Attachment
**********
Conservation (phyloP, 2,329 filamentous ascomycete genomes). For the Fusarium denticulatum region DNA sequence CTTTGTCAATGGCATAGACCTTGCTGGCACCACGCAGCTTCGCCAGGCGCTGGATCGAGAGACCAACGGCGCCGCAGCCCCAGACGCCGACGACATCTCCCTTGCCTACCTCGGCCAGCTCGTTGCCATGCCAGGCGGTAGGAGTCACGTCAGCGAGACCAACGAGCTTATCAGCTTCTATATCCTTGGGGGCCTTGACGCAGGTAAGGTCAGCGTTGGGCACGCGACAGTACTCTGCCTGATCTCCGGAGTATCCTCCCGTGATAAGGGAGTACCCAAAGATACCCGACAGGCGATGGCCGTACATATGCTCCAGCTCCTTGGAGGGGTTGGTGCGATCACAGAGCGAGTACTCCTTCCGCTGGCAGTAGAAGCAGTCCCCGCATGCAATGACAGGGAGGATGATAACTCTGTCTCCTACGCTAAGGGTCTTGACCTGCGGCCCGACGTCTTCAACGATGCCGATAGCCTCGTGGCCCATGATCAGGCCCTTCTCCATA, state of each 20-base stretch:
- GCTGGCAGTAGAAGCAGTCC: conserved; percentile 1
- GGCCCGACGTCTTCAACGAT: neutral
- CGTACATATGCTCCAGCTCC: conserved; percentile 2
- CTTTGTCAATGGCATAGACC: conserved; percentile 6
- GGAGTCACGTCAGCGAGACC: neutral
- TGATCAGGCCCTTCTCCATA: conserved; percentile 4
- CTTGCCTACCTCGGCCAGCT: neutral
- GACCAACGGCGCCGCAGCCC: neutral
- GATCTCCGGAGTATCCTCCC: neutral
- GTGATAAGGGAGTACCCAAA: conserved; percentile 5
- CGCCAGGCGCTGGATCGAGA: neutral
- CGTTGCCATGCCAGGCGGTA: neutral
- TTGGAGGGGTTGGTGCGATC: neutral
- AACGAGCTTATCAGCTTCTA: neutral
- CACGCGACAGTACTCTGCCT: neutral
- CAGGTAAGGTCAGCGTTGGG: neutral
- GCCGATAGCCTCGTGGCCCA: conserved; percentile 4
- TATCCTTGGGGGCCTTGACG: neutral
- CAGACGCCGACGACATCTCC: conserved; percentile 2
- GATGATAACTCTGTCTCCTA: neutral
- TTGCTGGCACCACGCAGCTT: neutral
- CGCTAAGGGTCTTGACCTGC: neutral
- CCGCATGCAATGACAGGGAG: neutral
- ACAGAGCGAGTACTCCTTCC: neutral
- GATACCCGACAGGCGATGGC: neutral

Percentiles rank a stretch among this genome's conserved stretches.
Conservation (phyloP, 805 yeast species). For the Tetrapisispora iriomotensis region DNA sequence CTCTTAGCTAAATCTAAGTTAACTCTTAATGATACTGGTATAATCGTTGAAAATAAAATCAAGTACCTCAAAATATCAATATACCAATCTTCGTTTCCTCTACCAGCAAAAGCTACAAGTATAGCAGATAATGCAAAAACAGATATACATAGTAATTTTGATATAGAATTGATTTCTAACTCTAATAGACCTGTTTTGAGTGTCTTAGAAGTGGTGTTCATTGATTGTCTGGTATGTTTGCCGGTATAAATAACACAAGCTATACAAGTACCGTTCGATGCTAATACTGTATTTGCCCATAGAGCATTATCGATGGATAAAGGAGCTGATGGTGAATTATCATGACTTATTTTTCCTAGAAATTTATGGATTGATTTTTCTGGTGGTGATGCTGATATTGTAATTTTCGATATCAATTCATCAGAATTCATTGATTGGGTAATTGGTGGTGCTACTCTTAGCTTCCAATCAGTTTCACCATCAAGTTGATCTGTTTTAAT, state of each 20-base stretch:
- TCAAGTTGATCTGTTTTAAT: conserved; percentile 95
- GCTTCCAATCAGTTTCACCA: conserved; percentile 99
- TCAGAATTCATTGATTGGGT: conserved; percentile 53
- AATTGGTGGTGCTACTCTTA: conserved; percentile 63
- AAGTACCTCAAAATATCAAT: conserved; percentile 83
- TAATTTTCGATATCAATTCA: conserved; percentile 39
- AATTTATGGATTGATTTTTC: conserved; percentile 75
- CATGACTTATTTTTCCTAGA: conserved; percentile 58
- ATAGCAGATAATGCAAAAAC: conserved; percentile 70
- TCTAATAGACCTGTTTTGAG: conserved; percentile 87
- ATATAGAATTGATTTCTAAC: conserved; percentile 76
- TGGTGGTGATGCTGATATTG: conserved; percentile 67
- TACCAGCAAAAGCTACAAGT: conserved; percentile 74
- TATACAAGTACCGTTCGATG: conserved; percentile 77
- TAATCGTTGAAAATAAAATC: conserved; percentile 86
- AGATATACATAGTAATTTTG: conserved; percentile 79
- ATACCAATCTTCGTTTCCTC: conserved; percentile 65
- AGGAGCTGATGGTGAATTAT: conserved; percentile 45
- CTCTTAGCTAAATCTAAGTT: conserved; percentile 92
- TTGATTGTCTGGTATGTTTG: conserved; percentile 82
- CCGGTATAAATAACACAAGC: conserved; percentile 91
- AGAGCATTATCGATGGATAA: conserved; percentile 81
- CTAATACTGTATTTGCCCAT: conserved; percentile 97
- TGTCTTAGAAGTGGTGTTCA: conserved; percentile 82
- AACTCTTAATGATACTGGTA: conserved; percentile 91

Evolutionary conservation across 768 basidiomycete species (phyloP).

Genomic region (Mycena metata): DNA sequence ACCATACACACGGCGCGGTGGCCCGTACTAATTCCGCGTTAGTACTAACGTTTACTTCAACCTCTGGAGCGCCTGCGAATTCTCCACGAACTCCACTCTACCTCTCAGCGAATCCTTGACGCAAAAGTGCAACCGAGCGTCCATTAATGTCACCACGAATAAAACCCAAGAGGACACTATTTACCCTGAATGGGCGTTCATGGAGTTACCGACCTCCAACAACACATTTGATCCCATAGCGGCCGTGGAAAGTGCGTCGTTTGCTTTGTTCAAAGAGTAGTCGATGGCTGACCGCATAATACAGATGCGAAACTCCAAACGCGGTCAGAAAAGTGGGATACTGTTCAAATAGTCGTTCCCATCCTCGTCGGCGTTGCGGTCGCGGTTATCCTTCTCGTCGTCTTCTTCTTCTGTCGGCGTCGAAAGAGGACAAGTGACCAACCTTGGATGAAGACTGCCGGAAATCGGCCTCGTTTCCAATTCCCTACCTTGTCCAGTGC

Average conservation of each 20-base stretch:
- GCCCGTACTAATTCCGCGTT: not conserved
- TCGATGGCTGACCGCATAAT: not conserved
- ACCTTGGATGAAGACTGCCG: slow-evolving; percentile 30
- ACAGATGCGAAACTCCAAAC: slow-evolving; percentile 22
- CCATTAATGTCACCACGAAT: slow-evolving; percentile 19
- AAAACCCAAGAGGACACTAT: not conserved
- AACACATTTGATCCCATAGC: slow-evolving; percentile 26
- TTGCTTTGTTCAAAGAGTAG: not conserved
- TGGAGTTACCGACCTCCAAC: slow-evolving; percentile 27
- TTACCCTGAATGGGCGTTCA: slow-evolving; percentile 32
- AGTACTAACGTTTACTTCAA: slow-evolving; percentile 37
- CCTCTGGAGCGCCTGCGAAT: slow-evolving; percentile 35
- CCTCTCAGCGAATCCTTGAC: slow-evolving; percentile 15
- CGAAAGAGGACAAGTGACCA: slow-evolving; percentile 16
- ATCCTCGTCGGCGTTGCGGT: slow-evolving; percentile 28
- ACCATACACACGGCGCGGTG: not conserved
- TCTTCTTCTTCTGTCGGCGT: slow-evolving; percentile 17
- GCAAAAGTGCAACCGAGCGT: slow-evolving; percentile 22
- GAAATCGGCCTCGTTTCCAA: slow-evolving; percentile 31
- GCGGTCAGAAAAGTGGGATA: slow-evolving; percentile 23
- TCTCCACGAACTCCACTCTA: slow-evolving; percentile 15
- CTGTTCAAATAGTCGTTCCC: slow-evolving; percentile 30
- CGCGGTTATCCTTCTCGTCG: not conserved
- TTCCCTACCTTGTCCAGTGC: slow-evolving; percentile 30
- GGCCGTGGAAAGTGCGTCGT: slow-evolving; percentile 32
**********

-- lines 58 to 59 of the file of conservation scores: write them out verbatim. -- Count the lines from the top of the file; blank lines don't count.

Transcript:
- TCGATGGCTGACCGCATAAT: not conserved
- ACCTTGGATGAAGACTGCCG: slow-evolving; percentile 30